Writer, dreamer, and story addict. Author of The Dark Earth, an upcoming gritty YA fantasy series and Alexander Hickory, a MG Victorian mystery.

Thursday, October 6, 2011

Confessions of a 12 yr-old Trekker

...although at the time I thought I was a Trekkie.  Granted, I was twelve and it was long before Comic Conventions were mainstream...LONG before. 

I wasn't very good at fitting in.  I tried, really I did.  But no matter how many times I watched the popular shows, I never really cared about Brenda or Donna or whatever other busty blond pined over her boyfriend.  Instead, I pretended to watch.  And I did it because, in addition to teaching me how to roll my jean cuffs correctly, my older sister tried her hardest to turn me into a sibling that wasn’t so prone to embarrassment.  Not to mention I was subject to certain mental anguish should I refuse to accept. 

Alright…I also did it because I couldn’t imagine how the world would treat me if they knew what I was really doing:  Waiting. 

I was waiting for my sister to retire to her room and for my parents to close themselves off from the world.  I was waiting because, at precisely 7pm, I would feed my addiction.   

I needed privacy.  I couldn't let them see.  They couldn't know. 

As 6:55 approached, I fixated on the clock and glued my finger to the remote control.  I couldn't change it early.  In the off chance that one of them would walk in and find me, I had to look like I was watching something cool. 

They couldn't know I watched Star Trek TNG. 

In the era before the internet, in an age where geeks and nerds were plankton on the social feeding pyramid, I was addicted to science fiction. 

There, I said it.  I was a Trekker.  Yeah, it's cool NOW, but I would have committed social suicide had I admitted it then.  And I wasn't all that cool to begin with so I had to hang on to everything I had.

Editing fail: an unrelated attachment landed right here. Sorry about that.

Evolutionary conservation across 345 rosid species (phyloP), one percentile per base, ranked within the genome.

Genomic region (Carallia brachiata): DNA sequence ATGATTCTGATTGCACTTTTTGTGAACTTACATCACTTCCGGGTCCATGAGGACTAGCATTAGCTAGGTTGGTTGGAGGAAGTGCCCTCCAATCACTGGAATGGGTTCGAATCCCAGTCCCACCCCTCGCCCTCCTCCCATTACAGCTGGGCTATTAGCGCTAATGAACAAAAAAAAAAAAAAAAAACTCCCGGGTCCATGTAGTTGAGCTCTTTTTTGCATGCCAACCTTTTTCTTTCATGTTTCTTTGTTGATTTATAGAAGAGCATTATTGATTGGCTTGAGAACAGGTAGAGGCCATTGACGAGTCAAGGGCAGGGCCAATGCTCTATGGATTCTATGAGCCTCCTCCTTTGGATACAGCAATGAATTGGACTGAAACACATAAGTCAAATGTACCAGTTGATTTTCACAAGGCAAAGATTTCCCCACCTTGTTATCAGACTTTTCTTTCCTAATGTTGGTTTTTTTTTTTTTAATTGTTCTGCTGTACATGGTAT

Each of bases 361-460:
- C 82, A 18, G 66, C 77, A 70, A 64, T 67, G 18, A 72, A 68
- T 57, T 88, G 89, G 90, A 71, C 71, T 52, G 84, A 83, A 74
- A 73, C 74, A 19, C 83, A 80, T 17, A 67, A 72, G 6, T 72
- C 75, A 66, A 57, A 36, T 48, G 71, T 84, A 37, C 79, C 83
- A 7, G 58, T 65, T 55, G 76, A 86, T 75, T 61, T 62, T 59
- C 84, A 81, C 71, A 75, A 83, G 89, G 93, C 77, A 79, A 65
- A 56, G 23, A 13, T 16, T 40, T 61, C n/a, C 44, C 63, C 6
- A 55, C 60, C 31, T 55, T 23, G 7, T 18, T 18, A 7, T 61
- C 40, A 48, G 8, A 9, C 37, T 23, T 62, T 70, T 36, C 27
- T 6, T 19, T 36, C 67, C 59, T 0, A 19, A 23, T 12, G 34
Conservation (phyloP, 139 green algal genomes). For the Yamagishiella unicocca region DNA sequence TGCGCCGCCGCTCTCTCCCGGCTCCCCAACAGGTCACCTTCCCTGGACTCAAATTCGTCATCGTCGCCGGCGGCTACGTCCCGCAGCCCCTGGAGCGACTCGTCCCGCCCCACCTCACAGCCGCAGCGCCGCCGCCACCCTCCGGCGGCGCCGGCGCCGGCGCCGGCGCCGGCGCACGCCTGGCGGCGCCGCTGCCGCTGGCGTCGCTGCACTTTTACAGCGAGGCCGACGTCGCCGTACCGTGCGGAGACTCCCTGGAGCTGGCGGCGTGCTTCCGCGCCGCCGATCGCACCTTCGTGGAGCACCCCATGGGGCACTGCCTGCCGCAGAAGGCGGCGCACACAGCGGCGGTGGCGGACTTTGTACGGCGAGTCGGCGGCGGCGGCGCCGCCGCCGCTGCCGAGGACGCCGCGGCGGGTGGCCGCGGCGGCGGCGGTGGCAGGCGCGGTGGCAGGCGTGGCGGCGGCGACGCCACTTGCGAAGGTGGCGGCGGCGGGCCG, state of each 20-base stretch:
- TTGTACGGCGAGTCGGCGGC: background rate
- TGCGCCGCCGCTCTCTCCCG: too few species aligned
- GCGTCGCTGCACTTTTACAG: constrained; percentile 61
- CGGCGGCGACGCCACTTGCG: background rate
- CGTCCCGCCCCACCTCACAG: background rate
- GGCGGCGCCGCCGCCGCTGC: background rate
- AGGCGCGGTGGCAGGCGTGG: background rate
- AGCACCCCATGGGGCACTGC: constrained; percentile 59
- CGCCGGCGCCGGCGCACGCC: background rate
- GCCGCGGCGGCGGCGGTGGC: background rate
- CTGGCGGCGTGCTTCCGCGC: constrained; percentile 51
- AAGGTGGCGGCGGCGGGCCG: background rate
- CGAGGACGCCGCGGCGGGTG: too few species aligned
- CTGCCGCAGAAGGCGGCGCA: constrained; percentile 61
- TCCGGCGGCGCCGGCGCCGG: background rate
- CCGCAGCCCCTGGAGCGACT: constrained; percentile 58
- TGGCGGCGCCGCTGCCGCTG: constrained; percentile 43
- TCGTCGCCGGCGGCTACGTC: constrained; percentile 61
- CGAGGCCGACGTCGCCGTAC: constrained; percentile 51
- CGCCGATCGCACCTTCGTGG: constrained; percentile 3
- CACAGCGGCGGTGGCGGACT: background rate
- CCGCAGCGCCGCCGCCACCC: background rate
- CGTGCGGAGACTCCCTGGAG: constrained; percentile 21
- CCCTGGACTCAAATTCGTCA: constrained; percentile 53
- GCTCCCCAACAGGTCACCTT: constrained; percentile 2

And I watched it religiously.  Every. Single. Episode.  I was an addict. 

I sucked in every minute, relished every line and empathized with the characters in ways I seldom did with my friends.  It was better than anything.  It was home.   And at time in my life where nothing fit and no one understood me, Star Trek TNG was sometimes the only thing keeping me sane. 

I still hid my obsession through high school and when a senior girl decided to dress up as a Borg for Halloween, I may have been the only person who recognized her outfit.  I never told her, but she did an amazing job.  And I admired her courage to admit her obsession, to display her passion, and brave the consequences of being a Trekker long before the rest of the world thought it was acceptable.  Long before it was trendy. 

And I will always admire her courage for that.  Live Long and Prosper, oh brave one. 

Perhaps next time I’ll have the courage to step forth, dress up in wires and metal caps, and declare myself leader of an inferior race.  Resistance is Futile. 

In the meantime I can watch Star Trek on Netflix.  On Demand.  Whenever I want.  Every.  Single.  Episode.